Man brought home to be buried 10 years after going missing
Burial takes place in Co Cavan of Joseph Reilly who disappeared in 2006
Funeral cortege leaving Cavan cathedral on Saturday for the burial of Joseph Reilly. Photograph: Rodney Edwards
Joseph Reilly was living alone at Hatch Street in Dublin city when he disappeared in December 2006
More than 10 years after he went missing the body of a 50-year-old man was brought home to be buried next to his parents in a country churchyard in Co Cavan at the weekend.
As the bells rang out in the Cathedral of St Patrick and St Felim,Cavan, at 11am on Saturday the family and friends of Joseph Reilly gathered for a funeral they thought would never happen.
In his homily Father Kevin Fay told mourners that the funeral “brings completion and closure on a very tough time for the Reilly family”.
“We don’t know what happened to Joe, we probably never will,” he said.
The priest said no one could comprehend what the past 10 years have been like for the family “knowing that a brother and a son was on a list of missing persons”.
“So many questions and no answers.
“It is very, very hard for any family to comprehend; frustration also became part and parcel when in the years after 2007 nothing much was happening.”
Mr Reilly had been living alone on Dublin’s Hatch Street when he vanished in December 2006.
In June the following year a woman walking her dog at Rockmarshall beach in north Louth came upon a body which had been washed up on the shoreline. It had been in the water a long time. It remained unidentified and was buried in Lordship cemetery in Co Louth in an unmarked grave.
But major advances in DNA technology finally solved the mystery of the body in the unmarked grave last year after two brothers of Mr Reilly were asked by gardaí to provide DNA samples in their ongoing effort to solve missing persons cases. They proved a match bringing an end to years of uncertainty for the family.
Liverpool to Dublin
Praising the Lordship community where the local graveyard committee tended to the unmarked grave over the years, Fr Fay said: “They carry people in their times of need, all those people are people who give us hope in life.”
Born in 1956 to Agnes and Joseph snr, Mr Reilly was the youngest of eight: Niall, Dermott, Gabriel, Caroline, Joan, Chris and the late Declan.
After his family moved to England he finished his education in Liverpool University and went on to become a successful businessman.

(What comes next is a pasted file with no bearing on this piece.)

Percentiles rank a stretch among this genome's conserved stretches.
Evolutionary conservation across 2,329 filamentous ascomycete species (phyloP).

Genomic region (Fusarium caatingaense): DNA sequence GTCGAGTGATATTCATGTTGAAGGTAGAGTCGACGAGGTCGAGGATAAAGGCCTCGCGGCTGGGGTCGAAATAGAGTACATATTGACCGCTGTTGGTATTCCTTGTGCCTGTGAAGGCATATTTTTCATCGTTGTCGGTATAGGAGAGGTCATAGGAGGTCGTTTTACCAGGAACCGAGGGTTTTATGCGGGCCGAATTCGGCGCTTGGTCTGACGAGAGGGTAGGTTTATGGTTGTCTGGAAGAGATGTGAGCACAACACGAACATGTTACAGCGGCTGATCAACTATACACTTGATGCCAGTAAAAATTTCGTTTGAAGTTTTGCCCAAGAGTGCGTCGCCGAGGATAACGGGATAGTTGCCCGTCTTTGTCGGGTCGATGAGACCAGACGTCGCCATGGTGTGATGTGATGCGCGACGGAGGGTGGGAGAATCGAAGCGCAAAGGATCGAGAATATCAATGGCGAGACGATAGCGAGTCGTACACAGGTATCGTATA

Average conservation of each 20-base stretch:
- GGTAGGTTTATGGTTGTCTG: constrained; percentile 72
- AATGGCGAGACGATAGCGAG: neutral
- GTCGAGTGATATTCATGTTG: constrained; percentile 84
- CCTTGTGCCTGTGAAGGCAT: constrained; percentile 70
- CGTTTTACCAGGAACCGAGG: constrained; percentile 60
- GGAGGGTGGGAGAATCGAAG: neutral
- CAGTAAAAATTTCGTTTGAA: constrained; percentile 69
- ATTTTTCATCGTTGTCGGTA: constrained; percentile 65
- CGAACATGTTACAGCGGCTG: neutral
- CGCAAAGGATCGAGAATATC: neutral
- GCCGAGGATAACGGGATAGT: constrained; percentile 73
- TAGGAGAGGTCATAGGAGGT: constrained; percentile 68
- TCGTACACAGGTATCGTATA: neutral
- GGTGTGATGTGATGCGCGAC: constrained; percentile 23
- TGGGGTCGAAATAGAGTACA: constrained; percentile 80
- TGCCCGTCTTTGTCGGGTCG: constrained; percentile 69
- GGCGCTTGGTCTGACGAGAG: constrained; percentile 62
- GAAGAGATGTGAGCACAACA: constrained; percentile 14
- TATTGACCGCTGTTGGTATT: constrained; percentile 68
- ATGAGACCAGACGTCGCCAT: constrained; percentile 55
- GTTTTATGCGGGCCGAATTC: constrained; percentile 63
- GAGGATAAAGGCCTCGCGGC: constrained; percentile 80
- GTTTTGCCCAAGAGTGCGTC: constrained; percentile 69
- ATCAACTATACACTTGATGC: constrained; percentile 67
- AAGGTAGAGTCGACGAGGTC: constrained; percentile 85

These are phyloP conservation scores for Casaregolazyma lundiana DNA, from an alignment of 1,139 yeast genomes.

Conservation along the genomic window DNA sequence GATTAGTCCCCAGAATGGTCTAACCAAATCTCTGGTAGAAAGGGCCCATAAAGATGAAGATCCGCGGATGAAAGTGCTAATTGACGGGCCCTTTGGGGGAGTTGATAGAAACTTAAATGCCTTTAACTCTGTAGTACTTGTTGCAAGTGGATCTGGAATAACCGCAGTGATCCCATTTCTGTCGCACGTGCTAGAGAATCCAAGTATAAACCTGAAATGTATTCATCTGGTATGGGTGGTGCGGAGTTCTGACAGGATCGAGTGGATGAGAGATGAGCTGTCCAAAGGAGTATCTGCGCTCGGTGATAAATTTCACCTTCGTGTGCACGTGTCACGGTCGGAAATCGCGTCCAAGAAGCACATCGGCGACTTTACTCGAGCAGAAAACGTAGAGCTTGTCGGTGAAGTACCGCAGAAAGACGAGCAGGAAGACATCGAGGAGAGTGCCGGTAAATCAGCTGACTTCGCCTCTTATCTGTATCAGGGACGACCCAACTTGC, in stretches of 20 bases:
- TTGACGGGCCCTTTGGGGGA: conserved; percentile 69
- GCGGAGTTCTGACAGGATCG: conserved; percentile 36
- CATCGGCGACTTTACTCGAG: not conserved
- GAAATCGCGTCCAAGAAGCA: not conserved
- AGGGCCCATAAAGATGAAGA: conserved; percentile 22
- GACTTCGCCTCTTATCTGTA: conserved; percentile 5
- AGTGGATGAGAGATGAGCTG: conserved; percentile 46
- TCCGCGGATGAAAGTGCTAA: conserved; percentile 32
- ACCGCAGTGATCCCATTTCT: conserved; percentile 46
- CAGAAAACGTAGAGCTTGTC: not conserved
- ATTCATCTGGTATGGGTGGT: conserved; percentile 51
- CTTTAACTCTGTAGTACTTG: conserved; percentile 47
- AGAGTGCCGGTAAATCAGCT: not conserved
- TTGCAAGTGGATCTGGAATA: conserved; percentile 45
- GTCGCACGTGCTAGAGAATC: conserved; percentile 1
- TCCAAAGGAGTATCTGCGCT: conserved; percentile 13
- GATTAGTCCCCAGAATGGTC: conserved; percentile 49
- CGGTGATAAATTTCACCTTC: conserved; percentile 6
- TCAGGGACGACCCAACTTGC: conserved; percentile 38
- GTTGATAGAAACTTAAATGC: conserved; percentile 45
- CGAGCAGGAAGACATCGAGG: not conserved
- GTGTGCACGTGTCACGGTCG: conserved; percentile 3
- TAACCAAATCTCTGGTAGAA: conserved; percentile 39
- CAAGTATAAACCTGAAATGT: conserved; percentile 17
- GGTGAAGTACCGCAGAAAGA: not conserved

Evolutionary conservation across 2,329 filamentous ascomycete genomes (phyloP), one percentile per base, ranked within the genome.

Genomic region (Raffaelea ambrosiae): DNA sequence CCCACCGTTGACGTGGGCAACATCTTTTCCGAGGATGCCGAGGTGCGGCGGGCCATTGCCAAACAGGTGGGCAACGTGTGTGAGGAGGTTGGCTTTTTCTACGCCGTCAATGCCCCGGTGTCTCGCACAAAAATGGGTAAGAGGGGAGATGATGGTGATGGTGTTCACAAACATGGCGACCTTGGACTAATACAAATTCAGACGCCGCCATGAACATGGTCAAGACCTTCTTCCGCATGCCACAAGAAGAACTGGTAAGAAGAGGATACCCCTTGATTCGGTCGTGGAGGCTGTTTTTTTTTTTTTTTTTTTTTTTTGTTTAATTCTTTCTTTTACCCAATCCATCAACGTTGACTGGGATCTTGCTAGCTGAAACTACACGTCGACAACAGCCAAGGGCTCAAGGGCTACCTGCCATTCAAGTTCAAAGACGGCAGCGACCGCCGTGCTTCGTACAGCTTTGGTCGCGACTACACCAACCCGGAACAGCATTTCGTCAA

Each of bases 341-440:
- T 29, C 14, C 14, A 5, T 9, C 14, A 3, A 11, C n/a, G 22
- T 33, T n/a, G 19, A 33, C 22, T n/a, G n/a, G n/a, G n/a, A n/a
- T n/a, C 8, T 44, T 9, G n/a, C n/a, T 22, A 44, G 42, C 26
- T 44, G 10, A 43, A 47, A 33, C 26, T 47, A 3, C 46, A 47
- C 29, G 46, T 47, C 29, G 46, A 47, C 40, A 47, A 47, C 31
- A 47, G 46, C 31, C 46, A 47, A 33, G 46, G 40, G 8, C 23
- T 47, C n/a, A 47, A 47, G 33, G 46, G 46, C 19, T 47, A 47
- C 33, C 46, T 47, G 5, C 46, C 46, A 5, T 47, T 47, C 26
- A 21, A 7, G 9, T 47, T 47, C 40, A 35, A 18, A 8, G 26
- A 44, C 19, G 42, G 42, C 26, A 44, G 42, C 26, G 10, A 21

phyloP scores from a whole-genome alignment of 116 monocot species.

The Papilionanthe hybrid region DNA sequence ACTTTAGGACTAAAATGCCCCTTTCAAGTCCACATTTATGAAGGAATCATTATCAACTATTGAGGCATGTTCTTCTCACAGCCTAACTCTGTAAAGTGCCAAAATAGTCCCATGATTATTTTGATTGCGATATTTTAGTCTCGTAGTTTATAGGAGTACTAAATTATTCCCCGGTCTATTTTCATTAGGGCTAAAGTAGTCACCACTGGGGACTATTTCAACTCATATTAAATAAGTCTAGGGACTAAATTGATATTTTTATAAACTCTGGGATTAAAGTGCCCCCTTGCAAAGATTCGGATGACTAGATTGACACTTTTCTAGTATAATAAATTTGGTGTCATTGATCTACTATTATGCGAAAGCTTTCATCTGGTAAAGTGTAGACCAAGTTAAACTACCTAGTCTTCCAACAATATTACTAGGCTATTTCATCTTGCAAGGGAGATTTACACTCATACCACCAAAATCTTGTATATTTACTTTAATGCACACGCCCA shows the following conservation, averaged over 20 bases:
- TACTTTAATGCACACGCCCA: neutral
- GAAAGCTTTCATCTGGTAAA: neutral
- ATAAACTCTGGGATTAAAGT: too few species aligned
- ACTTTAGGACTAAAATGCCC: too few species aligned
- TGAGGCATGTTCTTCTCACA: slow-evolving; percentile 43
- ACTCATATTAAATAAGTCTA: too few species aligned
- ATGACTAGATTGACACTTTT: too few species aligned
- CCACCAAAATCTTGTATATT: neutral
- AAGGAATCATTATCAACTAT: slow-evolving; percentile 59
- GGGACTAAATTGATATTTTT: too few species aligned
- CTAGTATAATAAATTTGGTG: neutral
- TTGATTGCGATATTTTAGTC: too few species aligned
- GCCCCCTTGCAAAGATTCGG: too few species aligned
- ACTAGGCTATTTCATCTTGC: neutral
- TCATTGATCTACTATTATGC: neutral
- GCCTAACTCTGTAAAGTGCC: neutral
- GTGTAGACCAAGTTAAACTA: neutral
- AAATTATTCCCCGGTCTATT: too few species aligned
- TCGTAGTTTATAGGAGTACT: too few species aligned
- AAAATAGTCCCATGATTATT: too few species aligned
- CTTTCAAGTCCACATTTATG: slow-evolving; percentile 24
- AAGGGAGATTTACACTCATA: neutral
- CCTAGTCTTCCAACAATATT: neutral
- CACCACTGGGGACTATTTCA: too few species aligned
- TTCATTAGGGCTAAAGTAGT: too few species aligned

“Joe was a very articulate, intelligent, humble, shy man. He put huge energy into the business scene,” said Fr Fay. “Firm and fair are the words that came to mind.”
After 15 years in London Mr Reilly returned to Ireland in the mid 1990s and took up his passion for writing, poetry and music.
“He had a great interest in history, physiology and sociology and focused on the whole area of writing and poetry,” he said, with one of his plays receiving acknowledgment at the Royal National Theatre in London.
“I am told he was a man who could hold a conversation and could talk about anything,” he said.
Speaking to RTÉ Morning Ireland ahead of missing persons day last December, Forensic Science Ireland’s Dr Dorothy Ramsbottom said while DNA technology had been around a long time major advances in it meant experts could now work on samples they couldn’t work on before.
“Our DNA technologies are more sensitive and I suppose the main reason why we have identified this man at the moment is because we are able to investigate or compare DNA from siblings and we weren’t able to do that two or three years ago,” she said.
Forensic Science Ireland set up a national DNA database in late 2015 on which were included the DNA profile of unidentified remains including those of Joseph Reilly. While the repository also includes a criminal database to help solve crimes, it is gathering samples from families of missing persons in the hope they will help make a breakthrough in such cases.
Mr Reilly’s brother Gabriel said at that time that solving the mystery of his brother’s disappearance had “been a big shock for us all” and hard to come to terms with, but now there was a bit of relief that they could bring his brother home.
During his funeral mass on Saturday amid the prayers and hymns was a chance for Mr Reilly’s family to say a final goodbye before his burial with his parents at Coronea cemetery.
“We know that his parting was far too early for this life but we know he is at peace,” Fr Fay told mourners.